The Official "Buzz" of the Baccalaureate School for Global Education
Being on my own is weird. It’s also the best thing that’s ever happened to me.
I’m Maya Juman, a BSGE (and Bacc Rag) alum, and now a freshman at Yale University. I’ve been in college for two months and have already experienced so many incredibly new things of all sorts. I have my first real job. I’ve battled two bouts of “freshman plague,” as everyone refers to the perpetual sore throat/cold passed around freshman housing. I’ve learned the hard way that eating grilled cheeses and taking breaks to play pool in the basement at 2 am is an ineffective, albeit fun, way to get work done. I’ve done better on a midterm than I anticipated. I’ve done much, much worse on a midterm than I anticipated. I’ve traveled home on the Metro-North, which oddly enough was the first time college truly felt real. I’ve located the best New Haven pizza (Pepe’s white clam pie, of course). I’ve been evacuated from my dorm at 1 am because a freshman two floors above me broke a sprinkler and flooded all our rooms. I’ve tried things I never thought I would, like working out at 7 am, beekeeping, and taking a poetry seminar. I’ve located the best study spots in each library, the best place to watch the Wild Card Game with other Mets fans, and, perhaps most importantly, the dining hall with the most expansive cereal selection.
One valuable thing I’m learning in college is how to get comfortable being alone. Entering the dining hall in early September was a nerve-wracking experience, especially around dinnertime, when my brain would rapidly descend into a black hole of depressing thoughts. What if I have to sit alone? What if people think I’m weird for sitting alone?? What if I have to sit alone for the rest of my four years here??? I’ve come to realize that before you can make real friends, you have to feel confident enough with yourself, and with the prospect of not being in a group, to take a chance. Check out a meeting for that club you are interested in, even if the girl across the hall who said she might want to go decided not to. Approach that group of freshmen you always see hanging out in the courtyard even if you only really know one of them. Most freshmen are just as insecure and freaked out as you are. Forcing myself to reach out and be more social than I naturally am has been crucial in meeting people these first months — and now I consider many of those strangers my friends. As cliche as it sounds, college is all about stepping outside comfort zones. Not having anyone from BSGE attend Yale at the same time as me has forced me to start from square one, the same way I did when I entered BSGE as a seventh grader six long years ago.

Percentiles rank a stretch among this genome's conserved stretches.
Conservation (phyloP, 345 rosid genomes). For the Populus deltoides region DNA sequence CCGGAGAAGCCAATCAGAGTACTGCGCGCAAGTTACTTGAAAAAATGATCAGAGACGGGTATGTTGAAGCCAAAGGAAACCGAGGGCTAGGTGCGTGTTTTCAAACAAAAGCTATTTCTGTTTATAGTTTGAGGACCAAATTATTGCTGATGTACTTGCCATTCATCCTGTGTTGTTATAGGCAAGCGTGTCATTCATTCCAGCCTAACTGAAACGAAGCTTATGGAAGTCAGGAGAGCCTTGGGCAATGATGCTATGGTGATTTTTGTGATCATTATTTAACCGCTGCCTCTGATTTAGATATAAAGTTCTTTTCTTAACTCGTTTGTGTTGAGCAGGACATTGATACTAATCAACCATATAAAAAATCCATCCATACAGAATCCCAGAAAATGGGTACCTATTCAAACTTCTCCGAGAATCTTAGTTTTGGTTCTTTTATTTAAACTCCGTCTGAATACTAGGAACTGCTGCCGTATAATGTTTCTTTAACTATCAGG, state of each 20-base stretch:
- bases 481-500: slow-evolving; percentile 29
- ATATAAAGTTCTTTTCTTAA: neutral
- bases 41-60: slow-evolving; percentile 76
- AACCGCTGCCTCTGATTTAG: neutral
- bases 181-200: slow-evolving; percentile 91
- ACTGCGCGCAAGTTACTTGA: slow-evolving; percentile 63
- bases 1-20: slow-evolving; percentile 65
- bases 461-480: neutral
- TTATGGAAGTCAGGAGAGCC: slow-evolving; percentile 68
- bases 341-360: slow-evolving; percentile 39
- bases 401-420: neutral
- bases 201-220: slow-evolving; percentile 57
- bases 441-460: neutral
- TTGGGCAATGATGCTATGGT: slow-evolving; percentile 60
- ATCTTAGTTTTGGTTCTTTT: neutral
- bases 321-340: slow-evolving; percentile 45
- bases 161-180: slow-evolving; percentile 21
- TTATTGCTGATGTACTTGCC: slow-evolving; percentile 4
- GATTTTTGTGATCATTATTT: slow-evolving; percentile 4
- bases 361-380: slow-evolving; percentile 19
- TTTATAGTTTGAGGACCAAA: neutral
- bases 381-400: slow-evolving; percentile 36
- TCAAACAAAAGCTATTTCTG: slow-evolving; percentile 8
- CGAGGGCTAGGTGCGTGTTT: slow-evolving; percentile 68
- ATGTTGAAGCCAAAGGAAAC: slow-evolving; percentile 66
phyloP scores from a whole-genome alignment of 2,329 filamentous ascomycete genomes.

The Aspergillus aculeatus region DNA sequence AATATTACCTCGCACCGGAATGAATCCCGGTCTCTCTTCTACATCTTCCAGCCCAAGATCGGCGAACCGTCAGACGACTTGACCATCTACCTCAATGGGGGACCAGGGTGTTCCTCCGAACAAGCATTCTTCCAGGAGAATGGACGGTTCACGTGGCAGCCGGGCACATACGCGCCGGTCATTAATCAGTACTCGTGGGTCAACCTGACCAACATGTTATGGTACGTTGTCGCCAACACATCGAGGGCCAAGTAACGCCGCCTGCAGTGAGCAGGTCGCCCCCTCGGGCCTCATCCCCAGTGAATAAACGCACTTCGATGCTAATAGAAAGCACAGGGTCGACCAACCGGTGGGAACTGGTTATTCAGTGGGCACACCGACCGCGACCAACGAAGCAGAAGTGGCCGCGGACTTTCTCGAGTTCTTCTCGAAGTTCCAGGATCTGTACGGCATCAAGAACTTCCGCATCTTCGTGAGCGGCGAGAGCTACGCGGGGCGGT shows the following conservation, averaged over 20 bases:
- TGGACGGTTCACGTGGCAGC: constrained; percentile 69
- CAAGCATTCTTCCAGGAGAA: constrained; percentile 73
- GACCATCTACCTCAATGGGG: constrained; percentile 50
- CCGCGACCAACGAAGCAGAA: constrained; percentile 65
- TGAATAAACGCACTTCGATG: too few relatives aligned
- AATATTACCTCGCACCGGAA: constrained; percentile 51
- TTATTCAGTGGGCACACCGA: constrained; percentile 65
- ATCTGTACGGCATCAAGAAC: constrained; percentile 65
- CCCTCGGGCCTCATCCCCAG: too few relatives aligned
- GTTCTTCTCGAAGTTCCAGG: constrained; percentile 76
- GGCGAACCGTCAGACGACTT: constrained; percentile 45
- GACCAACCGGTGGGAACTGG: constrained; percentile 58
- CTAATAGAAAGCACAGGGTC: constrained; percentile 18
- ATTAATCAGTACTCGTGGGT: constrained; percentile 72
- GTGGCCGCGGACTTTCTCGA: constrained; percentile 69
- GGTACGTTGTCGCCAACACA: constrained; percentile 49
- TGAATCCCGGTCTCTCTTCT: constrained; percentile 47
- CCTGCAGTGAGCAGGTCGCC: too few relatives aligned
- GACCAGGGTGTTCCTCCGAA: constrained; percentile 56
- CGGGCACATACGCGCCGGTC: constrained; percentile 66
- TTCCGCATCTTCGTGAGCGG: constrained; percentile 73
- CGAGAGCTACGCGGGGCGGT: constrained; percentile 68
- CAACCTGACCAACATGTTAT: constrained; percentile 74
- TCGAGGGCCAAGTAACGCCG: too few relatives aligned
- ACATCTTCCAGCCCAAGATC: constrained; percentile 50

Academically, you’re lucky, IB students. Sure, the workload is tough, and you’re entirely responsible for getting to class on time, getting your work done, and staying up-to-date on assignments. No one is holding your hand anymore, and don’t get me wrong, you will drown if you allow the readings and papers and midterms to pile up. Procrastination is just as real in college as it is in high school, if not worse, since the distractions are even more intense. But as IB students, you’ve been writing far more reflections and essays and responses than the average student. Even at a place like Yale where most students were at the top of their class back home, IB gives students a leg up, especially when it comes to writing and research. Bibliographies are a breeze. The workload is manageable, because you already dealt with heavy courses in high school. And when other students whine about writing papers in math class, you laugh because you’ve been there before. Not to mention that running into other IB students is always a thrill, because you can bond immediately (collective eye-rolling about Extended Essay and CAS), and there, you have instant friendship!
If I had to give high school students one piece of advice based on my (limited) experience thus far, it would be to disregard the Bacc Rag’s title for this column. College is a lot of things, but it’s not really the “real world.” Yes, you may be on your own for the first time. You’re responsible for your academics, social life, routine, bedtime, laundry, diet… the list goes on. But by no means are you an adult facing real life decisions just yet, especially when you’re only a freshman. It’s easy to think of college as a series of life-or-death choices, starting with the application process in the fall of senior year — I know I often caught myself taking this approach. Picking a tentative major on the application feels like deciding your eternal fate, as does considering which college to attend. Registering for classes feels like locking yourself into a specific academic path, even when the sensible part of your brain knows it’s only your first semester of 8. The rush to sign up for extracurriculars, apply for jobs, and make friends at the beginning of the year seems like your first and last chance to get yourself settled. Don’t let panic set in. College is actually four long years of adjustment and growth. You meet new people throughout the whole four years, you may switch majors completely, and quit or join organizations along the way. At the risk of sounding cheesy, take the opportunity to experiment and push your boundaries. It isn’t the real world yet, and you have plenty of time to explore, so enter with an open mind, and enjoy the ride.